Introduction

Background behind term "positive thinking"

Think Positive! You surely have heard this before.

Positive Thinking

The idea of positive thinking came en vogue in the 1950s with the popular (but also heavily criticised) book Power of Positive Thinking.

The book was written by the well-known religious preacher Peale. It was criticized by mental health specialists. I leave it to you to make up your own mind about the quality of the book.

The good thing is that serious researchers have used the term to elaborate on the concept and the Positive Thinking Scale is a good example of that work.

Measuring positive thinking

Now that you know where the term comes from, you still would like to know, "can we measure how positive (or negative) someone thinks?". This is a great question where the scale can help you.

The Positive Thinking Scale has 22 yes/no items (equal number of positive and negative items). The score lies between 0 and 22.

Our approach to measuring a propensity to positive thinking was to assess people’s positive versus negative thinking about important aspects of their lives — themselves, one’s past and future, other people, and the world in general. Our Positive Thinking Scale (PTS) focused primarily on people’s view of themselves and other people. Rather than examine people’s positivity about neutral objects, we chose to examine people’s thought propensities about important aspects of life, of oneself, and of others. Which approach leads to an assessment that best reflects one’s general thought tendencies will be a question for future research, as will be the incremental validity beyond other types of measures.

— Diener et al.
2009

Please also note this very important point made by the authors:

Although this scale performed in an adequate way, with decent reliabilities and correlations with other measures of well-being, it is the scale in most need of further testing and development. Several questions are important. Might the measure perform better if responses were on a graded scale rather than simply being yes–no? Greater sampling of memories is needed, including both rumination and savoring, for example, and not just attention and interpretation. Another desirable future extension of the scale would be to include thoughts about nonsocial aspects of the world. An important question is whether the scale provides additional valid information beyond personality characteristics, such as neuroticism. Thus, the positive thinking scale shows initial promise but requires more psychometric work

— Diener et al.
2009

Average score among students

The original study (Diener et al., 2009) reported that the average score among 573 studes was 15.5 points (possible range 0-22).

Run the demo

The scale is from the same paper from which the Flourishing Scale and the SPANE come from. Thus, you can assume that the PTS is copyrighted but you are free to use it without permission or charge by all professionals (researchers and practitioners) as long as you give credit to the authors of the scale. The reference is at the bottom of this page.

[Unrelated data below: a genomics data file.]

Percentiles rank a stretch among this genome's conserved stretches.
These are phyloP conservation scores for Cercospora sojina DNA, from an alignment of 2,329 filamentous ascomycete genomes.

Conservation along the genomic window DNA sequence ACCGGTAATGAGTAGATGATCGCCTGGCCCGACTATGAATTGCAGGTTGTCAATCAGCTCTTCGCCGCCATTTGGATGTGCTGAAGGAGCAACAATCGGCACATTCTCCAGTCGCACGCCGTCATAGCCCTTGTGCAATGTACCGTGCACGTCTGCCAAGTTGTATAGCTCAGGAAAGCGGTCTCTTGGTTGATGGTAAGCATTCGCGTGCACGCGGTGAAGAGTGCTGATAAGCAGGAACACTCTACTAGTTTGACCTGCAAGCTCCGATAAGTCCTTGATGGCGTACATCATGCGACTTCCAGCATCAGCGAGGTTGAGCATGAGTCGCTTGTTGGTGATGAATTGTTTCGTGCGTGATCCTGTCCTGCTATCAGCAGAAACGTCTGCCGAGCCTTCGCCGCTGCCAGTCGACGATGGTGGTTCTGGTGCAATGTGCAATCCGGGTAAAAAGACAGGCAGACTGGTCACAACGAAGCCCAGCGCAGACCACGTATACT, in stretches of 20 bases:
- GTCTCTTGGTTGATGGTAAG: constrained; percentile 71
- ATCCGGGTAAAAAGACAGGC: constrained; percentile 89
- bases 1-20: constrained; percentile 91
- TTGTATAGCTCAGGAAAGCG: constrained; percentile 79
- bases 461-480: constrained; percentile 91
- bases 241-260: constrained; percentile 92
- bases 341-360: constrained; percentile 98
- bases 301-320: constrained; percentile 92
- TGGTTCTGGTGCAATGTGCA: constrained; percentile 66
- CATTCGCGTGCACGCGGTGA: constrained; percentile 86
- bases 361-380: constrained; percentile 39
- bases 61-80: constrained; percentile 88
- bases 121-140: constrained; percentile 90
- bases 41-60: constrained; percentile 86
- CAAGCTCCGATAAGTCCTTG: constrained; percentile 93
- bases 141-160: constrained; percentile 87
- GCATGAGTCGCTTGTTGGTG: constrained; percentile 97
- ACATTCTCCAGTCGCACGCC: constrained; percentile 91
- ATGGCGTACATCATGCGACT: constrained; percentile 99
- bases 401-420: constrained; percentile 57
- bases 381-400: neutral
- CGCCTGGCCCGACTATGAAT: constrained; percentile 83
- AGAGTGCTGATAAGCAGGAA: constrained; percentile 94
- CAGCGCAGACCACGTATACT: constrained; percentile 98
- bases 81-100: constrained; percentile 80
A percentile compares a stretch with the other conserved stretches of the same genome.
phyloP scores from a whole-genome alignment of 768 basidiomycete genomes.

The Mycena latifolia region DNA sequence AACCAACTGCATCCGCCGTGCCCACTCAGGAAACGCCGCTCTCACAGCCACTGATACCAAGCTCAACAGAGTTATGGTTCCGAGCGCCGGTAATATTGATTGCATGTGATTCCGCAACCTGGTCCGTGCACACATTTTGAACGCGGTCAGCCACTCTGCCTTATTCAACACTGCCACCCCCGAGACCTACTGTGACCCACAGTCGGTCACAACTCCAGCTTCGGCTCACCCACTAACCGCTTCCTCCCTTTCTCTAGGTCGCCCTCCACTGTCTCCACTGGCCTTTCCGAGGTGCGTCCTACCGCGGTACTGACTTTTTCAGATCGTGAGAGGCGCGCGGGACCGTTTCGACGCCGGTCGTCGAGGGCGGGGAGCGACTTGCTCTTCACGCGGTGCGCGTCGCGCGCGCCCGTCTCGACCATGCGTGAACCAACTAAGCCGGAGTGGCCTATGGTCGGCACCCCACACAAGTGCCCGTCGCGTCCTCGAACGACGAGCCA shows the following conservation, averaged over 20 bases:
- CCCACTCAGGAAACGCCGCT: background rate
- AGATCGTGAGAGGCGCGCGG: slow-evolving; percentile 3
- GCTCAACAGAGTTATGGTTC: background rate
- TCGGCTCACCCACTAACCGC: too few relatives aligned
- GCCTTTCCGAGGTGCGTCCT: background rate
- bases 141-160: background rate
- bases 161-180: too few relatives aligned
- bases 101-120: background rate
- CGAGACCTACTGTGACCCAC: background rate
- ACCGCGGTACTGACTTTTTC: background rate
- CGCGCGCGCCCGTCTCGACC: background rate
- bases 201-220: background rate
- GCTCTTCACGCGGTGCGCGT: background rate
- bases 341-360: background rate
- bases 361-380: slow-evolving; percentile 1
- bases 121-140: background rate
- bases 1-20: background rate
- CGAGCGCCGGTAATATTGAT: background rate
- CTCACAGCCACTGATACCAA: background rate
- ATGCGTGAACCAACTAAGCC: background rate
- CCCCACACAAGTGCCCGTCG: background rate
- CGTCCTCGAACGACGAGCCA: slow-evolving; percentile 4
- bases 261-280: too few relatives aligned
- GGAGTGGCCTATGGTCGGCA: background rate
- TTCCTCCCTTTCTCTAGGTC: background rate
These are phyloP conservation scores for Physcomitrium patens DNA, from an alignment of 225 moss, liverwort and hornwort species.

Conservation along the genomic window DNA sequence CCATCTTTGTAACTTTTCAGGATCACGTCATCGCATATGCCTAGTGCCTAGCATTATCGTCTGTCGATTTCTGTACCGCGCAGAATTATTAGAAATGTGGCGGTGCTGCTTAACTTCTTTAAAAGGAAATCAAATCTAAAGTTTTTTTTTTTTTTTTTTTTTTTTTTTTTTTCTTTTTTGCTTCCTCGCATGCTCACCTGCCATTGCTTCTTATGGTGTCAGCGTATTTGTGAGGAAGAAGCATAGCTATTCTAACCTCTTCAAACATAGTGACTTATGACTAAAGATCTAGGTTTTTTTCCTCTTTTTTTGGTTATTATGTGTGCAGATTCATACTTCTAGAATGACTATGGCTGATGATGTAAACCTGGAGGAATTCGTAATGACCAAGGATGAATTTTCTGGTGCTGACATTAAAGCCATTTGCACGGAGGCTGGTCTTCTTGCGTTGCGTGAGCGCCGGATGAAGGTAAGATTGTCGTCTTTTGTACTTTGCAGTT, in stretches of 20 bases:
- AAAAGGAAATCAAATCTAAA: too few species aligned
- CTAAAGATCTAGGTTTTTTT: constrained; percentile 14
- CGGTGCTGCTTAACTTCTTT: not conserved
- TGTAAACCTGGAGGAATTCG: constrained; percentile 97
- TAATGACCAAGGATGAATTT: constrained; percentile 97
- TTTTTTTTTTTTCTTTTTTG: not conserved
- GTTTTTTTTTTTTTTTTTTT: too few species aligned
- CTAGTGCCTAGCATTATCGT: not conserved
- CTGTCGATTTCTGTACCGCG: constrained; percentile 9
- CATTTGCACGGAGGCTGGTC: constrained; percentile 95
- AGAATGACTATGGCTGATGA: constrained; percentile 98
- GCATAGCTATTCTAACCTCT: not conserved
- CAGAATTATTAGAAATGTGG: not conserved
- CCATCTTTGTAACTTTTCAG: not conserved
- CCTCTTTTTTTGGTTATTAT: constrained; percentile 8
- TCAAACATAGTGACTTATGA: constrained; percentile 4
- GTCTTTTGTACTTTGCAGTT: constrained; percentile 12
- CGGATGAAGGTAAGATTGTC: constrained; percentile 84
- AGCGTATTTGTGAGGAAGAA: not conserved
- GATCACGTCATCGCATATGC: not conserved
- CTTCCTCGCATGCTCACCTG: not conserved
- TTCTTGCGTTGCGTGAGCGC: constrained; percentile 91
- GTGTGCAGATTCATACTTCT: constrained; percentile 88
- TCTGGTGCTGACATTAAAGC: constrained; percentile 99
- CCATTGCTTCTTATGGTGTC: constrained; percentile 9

Technically

This is a scale question with some reverse coded items.

The survey code for PsyToolkit

Copy and paste this code to your PsyToolkit account if you want to use the scale in your own online research project
scale: yesno
- {score=1} Yes
- {score=0} No

l: pts
t: scale yesno
q: The following items are to be answered "Yes" or "No"
o: width 70%
- {reverse} I see my community as a place full of problems.
- I see much beauty around me.
- I see the good in most people.
- {reverse} When I think of myself, I think of many shortcomings.
- I think of myself as a person with many strengths.
- I am optimistic about my future.
- {reverse} When somebody does something for me, I usually wonder if they have an ulterior motive.
- When something bad happens, I often see a “silver lining,” something good in the bad event.
- I sometimes think about how fortunate I have been in life.
- {reverse} When good things happen, I wonder if they might have been even better.
- {reverse} I frequently compare myself to others.
- {reverse} I think frequently about opportunities that I missed.
- When I think of the past, the happy times are most salient to me.
- I savor memories of pleasant past times.
- {reverse} I regret many things from my past.
- When I see others prosper, even strangers, I am happy for them.
- {reverse} When I think of the past, for some reason the bad things stand out.
- I know the word has problems, but it seems like a wonderful place anyway.
- {reverse} When something bad happens, I ruminate on it for a long time.
- {reverse} When good things happen, I wonder if they will soon turn sour.
- {reverse} When I see others prosper, it makes me feel bad about myself.
- I believe in the good qualities of other people.

l: score_pts
t: set
- sum $pts

l: feedback
t: info
q: Your score on the <b>Positive Thinking Scale</b> is {$score_pts}.<br><br>
The possible range of scores is 0 (most negative thinking) to 22 (most positive
thinking). A high score indicates that the respondent sees much that is positive in
the world and himself or herself, and in other people. A high score thus represents a
tendency to think in positive ways and to not think in negative ways.

References

  • Diener, E., Wirtz, D., Tov, W., Kim-Prieto, C., Choi. D., Oishi, S., & Biswas-Diener, R. (2009). New measures of well-being: Flourishing and positive and negative feelings. Social Indicators Research, 39, 247-266. Online available here.